Hello everyone, I hope you’re well. Today I wanted to talk about a recent exciting life change – we have a new addition to our household. A kitten! We adopted her from Yorkshire Cat Rescue and I wanted to talk about our experience with adopting a cat, rather than buying. More specifically adopting during the global pandemic, and how this changed the process.
Me and my boyfriend had been toying with the idea of getting a cat for months, and over lockdown we decided that we would want this to happen by the end of the year. We absolutely adored the idea of having a new addition to the household by Christmas. We’re both total cat people, and came from cat-homes. So in this respect we were confident about our ability to care for and give a cat a loving, happy forever home. I have always liked the idea of adopting from a rescue centre. Growing up my family adopted two gorgeous silver tabby cats from a rescue centre and I loved knowing that we had given them a safe, happy environment to grow up in. I knew I wanted to do the same.
After a few google searches, I came across the Yorkshire Cat Rescue website, and had a browse about the process of adopting a cat or kitten, and particularly, whether this was still possible in current circumstances of the pandemic. To our delight it was! The centre was closed, however you could browse available cats and kittens online, and these were reserved if you expressed your interest. It took us a couple of weeks of checking every single day but eventually we saw our Sally’s face and knew she was the one we wanted to bring home. She was just 12 weeks old when we reserved her. She’s now just over 14 weeks!
I will admit that I was nervous about not having met her in person before hand. It was simply a matter of looking at a photo of her online, to then her being a part of our family. But for us, it couldn’t have worked out more perfectly. She is exactly what we were looking for in a cat and she fits with us so well. The centre gives a good description of the cats personality type on the website, and in the pre-adoption interview it will establish whether they are a suitable fit for you. So it’s not a total blind date.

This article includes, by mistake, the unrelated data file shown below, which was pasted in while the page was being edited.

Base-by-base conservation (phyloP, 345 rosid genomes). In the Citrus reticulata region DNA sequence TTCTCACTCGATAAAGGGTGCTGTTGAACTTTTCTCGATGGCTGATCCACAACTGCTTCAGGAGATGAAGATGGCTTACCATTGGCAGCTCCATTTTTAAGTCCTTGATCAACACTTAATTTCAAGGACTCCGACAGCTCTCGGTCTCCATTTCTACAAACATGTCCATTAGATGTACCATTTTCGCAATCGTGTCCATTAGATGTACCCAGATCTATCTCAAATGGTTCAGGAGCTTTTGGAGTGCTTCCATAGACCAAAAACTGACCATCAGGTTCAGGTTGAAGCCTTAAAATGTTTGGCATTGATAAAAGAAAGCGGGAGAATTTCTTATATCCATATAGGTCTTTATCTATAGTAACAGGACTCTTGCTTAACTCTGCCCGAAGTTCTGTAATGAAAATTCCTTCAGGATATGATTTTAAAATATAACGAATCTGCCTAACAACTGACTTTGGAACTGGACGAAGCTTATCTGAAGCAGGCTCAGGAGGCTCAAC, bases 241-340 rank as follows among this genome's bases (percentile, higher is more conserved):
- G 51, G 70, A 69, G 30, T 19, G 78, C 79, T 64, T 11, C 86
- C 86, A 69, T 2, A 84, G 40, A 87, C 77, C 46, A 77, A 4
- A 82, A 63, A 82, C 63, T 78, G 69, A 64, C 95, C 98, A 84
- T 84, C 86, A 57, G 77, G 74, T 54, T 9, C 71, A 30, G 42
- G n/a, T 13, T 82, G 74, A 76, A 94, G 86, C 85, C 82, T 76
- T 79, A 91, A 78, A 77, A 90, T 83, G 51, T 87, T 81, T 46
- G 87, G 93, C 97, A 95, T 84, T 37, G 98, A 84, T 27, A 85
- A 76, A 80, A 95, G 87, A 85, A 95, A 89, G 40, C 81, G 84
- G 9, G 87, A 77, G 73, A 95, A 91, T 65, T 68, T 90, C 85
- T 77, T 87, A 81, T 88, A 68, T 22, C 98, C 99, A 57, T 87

The adoption process was really simple and well-planned, and I can’t praise enough the organisation of the centre in processing adoptions so well in these times. We had a pre-adoption interview and had some paperwork to sort, but it wasn’t long before we were able to schedule a collection date and time. Since the actual centre is closed, kittens were sent out to foster homes to be cared for, where they would remain until they had been reserved and an adoption scheduled. Once scheduled, the kittens would be brought to the centre where they would be picked up by their new owners.
To adhere with social distancing guidelines, we never stepped a toe into the centre. On collection date little Sally was passed at the gate, and then once we had returned home with her, we had the adoption meeting with the centre over the phone. All kittens come vaccinated and spayed / neutered so we had absolutely no stress. She was due her second vaccination the week after we brought her home, but this was covered by a voucher pre-paid for by the centre. None of this I was expecting so I was absolutely thrilled. It meant we could focus all our time on getting her settled.
She’s doing really well, has settled into her new home well, and we couldn’t be happier to have her as part of our family!
Have you ever thought about adopting a pet? Or if you have, I’d love to hear about your experience.